Pertussis infection, which is a vaccine-preventable disease, causes a severe respiratory illness in young infants. However, the infants at highest risk of severe disease and death are too young to be vaccinated. Therefore, the American Academy of Pediatrics recommends that the youngest infants be protected via a “cocooning” strategy, by immunizing all infant contacts against pertussis, including parents, grandparents, siblings, and out-of-home caregivers. However, many barriers to adult vaccination exist that limit the effectiveness of this “cocooning” strategy.
To address this problem, a team of residents and attending physicians organized a needs assessment of the local population to determine what the critical barriers to infant caregiver vaccination are, and what mechanisms could be used to overcome them. This project became an ongoing community outreach effort for the next several years.
They found that the majority of caregivers would not be willing to present to a local retail pharmacy for vaccination even if vaccination was free of charge. The data suggested that ensuring convenience is the key to increasing infant caregiver vaccine uptake, and that offering vaccination in the pediatric office setting may be an effective mechanism for overcoming barriers to convenience.
In the fall of 2014, Drs. Dalembert, Kallem and Martin began a pilot project to determine whether offering caregiver pertussis vaccination in the pediatric office setting was sufficient to increase caregiver vaccine uptake in the West Philadelphia community. The pertussis vaccination is now offered to all unimmunized adult caregivers presenting to the CHOP Primary Care, Cobbs Creek location for the initial newborn visit over a one-month period.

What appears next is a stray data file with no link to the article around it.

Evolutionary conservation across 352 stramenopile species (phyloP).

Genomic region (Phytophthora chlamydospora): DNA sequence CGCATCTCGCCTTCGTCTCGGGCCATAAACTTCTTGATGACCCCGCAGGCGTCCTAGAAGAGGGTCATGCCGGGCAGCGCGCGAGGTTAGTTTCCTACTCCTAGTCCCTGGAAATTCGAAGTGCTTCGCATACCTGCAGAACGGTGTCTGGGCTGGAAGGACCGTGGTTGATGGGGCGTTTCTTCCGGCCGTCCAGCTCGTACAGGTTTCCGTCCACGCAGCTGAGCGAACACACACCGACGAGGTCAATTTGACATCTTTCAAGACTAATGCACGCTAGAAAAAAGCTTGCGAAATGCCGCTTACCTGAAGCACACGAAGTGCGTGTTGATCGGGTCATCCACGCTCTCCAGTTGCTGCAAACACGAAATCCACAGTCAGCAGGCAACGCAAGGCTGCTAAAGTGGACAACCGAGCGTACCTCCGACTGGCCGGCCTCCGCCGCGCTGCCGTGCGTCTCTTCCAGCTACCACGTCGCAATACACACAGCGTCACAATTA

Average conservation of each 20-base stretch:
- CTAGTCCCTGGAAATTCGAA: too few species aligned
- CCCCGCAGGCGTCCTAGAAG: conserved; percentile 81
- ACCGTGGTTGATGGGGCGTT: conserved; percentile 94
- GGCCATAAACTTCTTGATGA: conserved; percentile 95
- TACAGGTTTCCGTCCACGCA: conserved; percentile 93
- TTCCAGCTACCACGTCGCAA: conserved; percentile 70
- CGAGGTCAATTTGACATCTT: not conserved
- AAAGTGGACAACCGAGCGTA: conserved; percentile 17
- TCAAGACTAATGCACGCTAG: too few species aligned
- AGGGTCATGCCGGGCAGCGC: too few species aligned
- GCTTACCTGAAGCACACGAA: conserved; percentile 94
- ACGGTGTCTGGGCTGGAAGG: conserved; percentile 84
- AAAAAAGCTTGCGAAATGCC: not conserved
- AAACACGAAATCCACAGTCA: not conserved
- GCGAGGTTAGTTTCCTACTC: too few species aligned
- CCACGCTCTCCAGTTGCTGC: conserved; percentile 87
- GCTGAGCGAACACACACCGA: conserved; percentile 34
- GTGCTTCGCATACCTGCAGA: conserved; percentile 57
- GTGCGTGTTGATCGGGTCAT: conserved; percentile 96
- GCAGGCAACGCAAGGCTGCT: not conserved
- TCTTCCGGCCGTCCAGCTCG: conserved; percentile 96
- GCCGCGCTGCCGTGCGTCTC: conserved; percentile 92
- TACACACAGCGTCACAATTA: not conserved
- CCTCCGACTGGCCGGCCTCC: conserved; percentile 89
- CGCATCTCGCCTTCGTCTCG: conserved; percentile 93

The team also collected information on how willing caregivers were to receive vaccination and what barriers are still present. Funding was obtained to offer vaccination free of charge from the CHOP Cares Community Fund. This pilot study has provided valuable information regarding the feasibility and acceptability of offering pertussis vaccination in the pediatric office setting as a potential strategy to overcome barriers to infant caregiver vaccination. The resident team has piloted this program in the other resident primary care clinics at Karabots and South Philadelphia.
Drs. Dalembert, Kallem and Martin presented their work at the Eastern Society for Pediatric Research in Philadelphia, PA, and also at the Pediatric Academic Societies (PAS) poster session in San Diego, CA, and were awarded for outstanding community service by the AAMC.
About Resident Senior Advocacy Projects: At Children’s Hospital of Philadelphia, the Community Pediatrics and Advocacy Program (CPAP) integrates an expanded focus on advocacy and community-based pediatrics into pediatric resident training. Senior Advocacy Projects are the capstone of the CPAP curriculum and training.